"Star Trek: Generations" opened on November 18, 1994, 25 years ago this month just to make you feel extra old, capping an impressive seven-season run of "Star Trek: The Next Generation." The film was sketched out in late 1993 and early 1994, and the shooting schedule actually overlapped with the filming of "All Good Things..." while the cast was still together without the distraction of all the other TV projects, and all the sets were in one piece even if in need of a few changes.
Pre-production started in the spring of 1994 and, ahem, a new costume design was approved for the main cast, and all the uniforms were actually made. Even a few scenes were filmed in the first couple of days of production, with a few members of the bridge crew in the new uniforms.
However, the new uniforms were almost immediately scrapped because they were too difficult to fit right, perhaps due to a wraparound design on the right side of the body. The crew ended up wearing a mix of TNG and DS9 uniforms to signal a transition instead, but apparently not before the tooling for the action figures was produced. The production process for this lineup of figures had been around 9 months from the sketches to delivery to stores, and despite the fact that it was obvious by June 1994 that the uniforms were changed from the sketches, the figure tooling, amazingly, stayed.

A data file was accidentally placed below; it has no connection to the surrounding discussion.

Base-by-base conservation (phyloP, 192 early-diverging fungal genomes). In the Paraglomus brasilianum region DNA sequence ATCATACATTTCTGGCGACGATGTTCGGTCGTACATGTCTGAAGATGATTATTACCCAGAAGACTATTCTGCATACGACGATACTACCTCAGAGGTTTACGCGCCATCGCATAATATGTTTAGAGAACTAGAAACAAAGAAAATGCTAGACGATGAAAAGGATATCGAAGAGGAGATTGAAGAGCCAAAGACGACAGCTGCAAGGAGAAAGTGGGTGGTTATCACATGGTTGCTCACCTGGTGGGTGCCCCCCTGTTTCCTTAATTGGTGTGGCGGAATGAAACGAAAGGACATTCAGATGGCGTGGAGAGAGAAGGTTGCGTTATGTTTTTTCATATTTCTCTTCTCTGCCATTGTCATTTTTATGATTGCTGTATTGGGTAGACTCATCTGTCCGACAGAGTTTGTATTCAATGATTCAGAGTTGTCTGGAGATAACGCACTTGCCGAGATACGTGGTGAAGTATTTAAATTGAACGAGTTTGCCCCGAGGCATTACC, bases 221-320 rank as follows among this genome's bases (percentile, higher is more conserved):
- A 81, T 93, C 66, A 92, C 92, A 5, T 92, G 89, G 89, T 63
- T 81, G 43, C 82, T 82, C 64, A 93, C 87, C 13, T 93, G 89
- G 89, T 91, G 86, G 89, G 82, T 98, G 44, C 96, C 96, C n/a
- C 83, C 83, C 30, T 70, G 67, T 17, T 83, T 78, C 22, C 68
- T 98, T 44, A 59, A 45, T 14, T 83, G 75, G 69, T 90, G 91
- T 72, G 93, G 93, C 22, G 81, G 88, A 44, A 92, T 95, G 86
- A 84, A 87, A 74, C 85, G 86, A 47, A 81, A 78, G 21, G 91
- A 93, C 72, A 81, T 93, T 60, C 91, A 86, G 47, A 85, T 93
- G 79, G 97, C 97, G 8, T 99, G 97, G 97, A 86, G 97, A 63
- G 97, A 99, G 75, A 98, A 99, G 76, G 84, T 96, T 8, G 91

The figures were also created with reduced articulation, because Playmates was counting on the fact that 80% would remain in the packages anyway, and wanted to save some money in the process, knowing that it had a captive audience.
The figures landed to a mixed reaction: the original series bridge crew figures were scalped, while most of the TNG bridge crew took far longer to leave store shelves.
Needless to say, with the prototyping and manufacturing speeds of 2019 the uniform mixup would not happen today, but back in the early 1990s toy manufacturers required about a year to tool up a lineup of figures for a major movie. At the time, around 1996, Playmates said that it could churn out one figure in about 4 to 5 months from the first sculpts to store shelves, which was an insane speed back in the day, but something like a whole lineup obviously required more time. The figure maker later went back and released a few figures on corrected DS9 uniforms in 1995, but far from the whole TNG cast.
Combined with the wrong uniforms and the reduced articulation, did the "Generations" figures:
1. hurt the lineup overall?
2. help the lineup overall?
3. neither hurt nor help it?
4. result in excitement for the lineup?
5. result in a disappointment?